Nan Melville for The New York Times
Juilliard students in an excerpt from “Deuce Coupe” at the Joyce.
By JENNIFER DUNNING
The eagerly anticipated “College Showcase: Works by Tharp,” presented Saturday afternoon at the Joyce Theater, provided a fascinating look into 1970s choreography by Twyla Tharp and her style and compositional methods. The afternoon also suggested a few things about programming and the high level of university dance training today, seen here in students from Barnard, Hunter, Marymount Manhattan and Sarah Lawrence Colleges, as well as the Juilliard School's student professionals. The urge to include all four of the colleges was understandable, but having two segments of “The Fugue” was overkill.
The former Tharp dancer Jennifer Way and the Sarah Lawrence contingent offered an exhaustive primer on the components of “The Fugue,” whose knotty, complex movement themes and their connections would seem to require rocket-science intelligence. The Sarah Lawrence dancers negotiated the choreography's conundrums with impressive fluidity. Three fine Marymount dancers followed, too late, to slip assuredly through the dance itself.
Excerpts from “Country Dances” came next, performed with new-penny brightness and edge by four Hunter dancers.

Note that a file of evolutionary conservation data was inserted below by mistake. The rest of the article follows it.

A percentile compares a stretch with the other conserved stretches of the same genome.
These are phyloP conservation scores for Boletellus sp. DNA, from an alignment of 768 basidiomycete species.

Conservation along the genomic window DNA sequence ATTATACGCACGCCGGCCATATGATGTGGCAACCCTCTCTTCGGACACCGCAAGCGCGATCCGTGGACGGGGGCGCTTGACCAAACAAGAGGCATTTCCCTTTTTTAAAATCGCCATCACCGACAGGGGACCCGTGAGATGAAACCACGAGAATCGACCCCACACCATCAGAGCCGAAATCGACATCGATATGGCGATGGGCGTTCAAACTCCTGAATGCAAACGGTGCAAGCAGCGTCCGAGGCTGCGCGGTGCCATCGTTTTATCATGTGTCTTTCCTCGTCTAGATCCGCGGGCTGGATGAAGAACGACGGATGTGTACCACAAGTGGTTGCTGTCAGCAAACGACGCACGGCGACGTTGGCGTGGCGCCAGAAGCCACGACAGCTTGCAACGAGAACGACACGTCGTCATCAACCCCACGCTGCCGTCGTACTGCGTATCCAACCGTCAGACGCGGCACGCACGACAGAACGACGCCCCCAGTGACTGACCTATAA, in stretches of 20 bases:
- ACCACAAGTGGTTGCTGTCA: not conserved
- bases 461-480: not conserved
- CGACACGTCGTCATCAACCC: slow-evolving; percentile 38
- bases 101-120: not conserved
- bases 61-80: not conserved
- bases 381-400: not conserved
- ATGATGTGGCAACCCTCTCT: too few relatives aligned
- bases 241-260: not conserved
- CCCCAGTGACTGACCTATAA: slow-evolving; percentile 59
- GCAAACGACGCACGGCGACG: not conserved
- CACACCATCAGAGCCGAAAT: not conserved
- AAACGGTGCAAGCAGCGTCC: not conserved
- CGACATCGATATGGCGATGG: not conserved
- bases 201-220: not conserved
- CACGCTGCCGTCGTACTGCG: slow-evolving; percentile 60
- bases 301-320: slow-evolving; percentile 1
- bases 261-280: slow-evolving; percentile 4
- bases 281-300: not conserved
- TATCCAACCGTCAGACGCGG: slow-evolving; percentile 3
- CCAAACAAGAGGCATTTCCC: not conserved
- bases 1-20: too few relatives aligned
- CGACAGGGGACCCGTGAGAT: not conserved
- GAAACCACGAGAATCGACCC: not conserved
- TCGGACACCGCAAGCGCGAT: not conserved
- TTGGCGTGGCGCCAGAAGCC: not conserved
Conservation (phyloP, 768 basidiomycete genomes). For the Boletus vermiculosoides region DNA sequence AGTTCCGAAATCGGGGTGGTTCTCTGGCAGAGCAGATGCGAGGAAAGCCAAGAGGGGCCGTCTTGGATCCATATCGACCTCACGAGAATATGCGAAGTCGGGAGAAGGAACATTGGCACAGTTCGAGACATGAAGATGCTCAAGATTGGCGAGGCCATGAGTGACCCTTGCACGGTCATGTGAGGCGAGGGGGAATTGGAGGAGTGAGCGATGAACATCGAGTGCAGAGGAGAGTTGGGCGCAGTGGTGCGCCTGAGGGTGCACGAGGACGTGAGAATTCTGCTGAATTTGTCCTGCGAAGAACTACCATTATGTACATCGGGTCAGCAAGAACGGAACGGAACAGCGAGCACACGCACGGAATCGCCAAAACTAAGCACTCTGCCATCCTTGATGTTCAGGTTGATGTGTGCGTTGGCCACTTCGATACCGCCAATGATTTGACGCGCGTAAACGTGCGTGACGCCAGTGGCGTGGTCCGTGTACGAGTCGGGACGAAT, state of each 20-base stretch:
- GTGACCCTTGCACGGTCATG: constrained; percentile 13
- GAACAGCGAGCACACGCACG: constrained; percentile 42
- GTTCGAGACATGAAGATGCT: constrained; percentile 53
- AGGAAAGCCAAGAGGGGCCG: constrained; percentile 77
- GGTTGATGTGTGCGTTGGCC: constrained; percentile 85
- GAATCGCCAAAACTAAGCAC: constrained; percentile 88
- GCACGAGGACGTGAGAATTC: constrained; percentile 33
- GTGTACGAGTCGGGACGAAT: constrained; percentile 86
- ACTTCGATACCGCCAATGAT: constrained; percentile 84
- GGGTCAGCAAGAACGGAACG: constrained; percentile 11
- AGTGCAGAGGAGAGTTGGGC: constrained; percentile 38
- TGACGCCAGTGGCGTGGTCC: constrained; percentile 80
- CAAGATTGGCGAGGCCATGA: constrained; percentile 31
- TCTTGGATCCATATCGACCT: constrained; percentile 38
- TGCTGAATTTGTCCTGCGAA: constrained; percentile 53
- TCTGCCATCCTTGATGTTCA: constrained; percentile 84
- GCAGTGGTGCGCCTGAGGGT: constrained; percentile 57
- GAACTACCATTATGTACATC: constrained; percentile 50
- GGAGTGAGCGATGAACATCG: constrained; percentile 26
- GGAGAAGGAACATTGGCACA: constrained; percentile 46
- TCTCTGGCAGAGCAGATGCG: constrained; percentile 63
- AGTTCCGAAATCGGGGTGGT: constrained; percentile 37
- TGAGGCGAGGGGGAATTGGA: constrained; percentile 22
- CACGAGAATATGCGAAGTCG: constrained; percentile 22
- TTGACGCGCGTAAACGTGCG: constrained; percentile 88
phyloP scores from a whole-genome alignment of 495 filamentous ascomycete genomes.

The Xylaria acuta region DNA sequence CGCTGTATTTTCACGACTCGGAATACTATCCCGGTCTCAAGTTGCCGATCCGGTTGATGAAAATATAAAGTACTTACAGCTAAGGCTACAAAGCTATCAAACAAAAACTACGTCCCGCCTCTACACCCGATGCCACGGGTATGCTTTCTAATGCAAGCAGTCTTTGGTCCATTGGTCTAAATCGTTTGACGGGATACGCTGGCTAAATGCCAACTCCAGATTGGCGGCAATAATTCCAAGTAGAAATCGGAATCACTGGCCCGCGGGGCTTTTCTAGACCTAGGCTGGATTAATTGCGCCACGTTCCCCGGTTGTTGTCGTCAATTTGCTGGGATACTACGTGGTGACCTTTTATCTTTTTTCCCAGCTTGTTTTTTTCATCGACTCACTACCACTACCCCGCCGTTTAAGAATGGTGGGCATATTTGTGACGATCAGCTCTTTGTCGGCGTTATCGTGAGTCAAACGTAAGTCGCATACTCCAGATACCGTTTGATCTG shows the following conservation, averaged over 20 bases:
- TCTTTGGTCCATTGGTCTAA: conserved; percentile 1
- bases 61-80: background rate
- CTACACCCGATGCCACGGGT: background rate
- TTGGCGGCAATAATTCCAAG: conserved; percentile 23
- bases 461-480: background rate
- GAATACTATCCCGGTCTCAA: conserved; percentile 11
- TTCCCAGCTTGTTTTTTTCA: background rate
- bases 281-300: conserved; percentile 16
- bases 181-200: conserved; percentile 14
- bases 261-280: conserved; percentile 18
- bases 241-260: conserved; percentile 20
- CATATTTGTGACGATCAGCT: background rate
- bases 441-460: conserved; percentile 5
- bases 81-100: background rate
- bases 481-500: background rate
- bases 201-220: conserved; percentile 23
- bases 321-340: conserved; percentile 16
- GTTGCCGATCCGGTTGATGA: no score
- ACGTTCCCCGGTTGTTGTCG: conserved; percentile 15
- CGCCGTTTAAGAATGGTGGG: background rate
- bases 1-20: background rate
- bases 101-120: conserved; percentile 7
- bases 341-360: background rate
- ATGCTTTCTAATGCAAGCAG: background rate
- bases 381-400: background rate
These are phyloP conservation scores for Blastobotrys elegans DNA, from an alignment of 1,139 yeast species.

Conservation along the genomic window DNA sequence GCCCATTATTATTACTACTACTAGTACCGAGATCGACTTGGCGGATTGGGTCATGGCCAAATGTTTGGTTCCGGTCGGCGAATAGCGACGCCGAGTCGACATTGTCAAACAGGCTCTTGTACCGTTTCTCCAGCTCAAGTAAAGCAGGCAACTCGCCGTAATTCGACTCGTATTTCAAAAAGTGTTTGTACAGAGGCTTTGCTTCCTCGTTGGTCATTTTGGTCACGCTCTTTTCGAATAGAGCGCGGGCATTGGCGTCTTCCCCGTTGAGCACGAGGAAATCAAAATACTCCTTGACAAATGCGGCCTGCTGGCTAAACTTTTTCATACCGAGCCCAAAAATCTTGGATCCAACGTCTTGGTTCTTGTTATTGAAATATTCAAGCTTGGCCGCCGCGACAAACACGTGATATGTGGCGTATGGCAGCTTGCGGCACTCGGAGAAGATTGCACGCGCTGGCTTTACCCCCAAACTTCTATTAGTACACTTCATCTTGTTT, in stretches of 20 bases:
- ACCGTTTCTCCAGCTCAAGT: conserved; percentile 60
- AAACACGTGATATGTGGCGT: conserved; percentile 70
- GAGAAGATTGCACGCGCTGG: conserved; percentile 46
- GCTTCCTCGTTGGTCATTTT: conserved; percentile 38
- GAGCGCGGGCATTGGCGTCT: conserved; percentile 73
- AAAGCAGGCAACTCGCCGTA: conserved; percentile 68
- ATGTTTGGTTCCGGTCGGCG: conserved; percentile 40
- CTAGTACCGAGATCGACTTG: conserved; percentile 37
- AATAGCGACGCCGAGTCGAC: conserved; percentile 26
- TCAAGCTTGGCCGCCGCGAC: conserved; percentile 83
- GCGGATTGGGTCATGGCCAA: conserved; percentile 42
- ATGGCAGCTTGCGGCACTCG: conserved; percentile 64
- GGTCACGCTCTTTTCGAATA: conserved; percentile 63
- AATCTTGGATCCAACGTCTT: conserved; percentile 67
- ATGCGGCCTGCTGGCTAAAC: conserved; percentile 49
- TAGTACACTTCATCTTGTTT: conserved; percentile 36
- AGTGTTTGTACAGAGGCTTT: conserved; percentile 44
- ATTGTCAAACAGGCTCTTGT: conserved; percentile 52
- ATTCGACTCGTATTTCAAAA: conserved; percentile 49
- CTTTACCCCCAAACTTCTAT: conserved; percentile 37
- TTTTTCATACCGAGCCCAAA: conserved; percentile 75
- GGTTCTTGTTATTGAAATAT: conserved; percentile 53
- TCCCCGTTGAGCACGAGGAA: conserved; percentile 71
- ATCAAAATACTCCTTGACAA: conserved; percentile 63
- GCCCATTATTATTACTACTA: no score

The program's opening and closing performances benefited, perhaps, from their distance from the forced march through “The Fugue.” “Eight Jelly Rolls,” danced by Barnard students, did feel a little long-winded. But the piece began the showcase by pouring Tharp dance out across the stage in all its slippery, comical beauty. And the dancers' play with weight and lightness and their individuality suggested that for all its demands, Ms. Tharp's choreography leaves room for engaging subtleties of interpretation.
The dance writer Don McDonagh once observed that Ms. Tharp's style might have developed quite differently if she had not performed early in Paul Taylor's dark, lumbering “Three Epitaphs.” The slow-drag quality of the music and movement in “Eight Jelly Rolls” has something in common with the Taylor piece, as does Ms. Tharp's canny way of changing dancers midcourse. Her vocabulary, all her own, would seem to be a terrific way to develop fine articulation, timing and nuance in young performers.
It was a pity that “Deuce Coupe,” which closed the afternoon with vivid, luminous dancing by the Juilliard students, could not have been included in its entirety. But the excerpts did reaffirm that although stylistic effects can look like shticks in Ms. Tharp's dance, there is nothing quite like the textured richness and ease of her work at its best.
Published in The New York Times on May 14, 2007.
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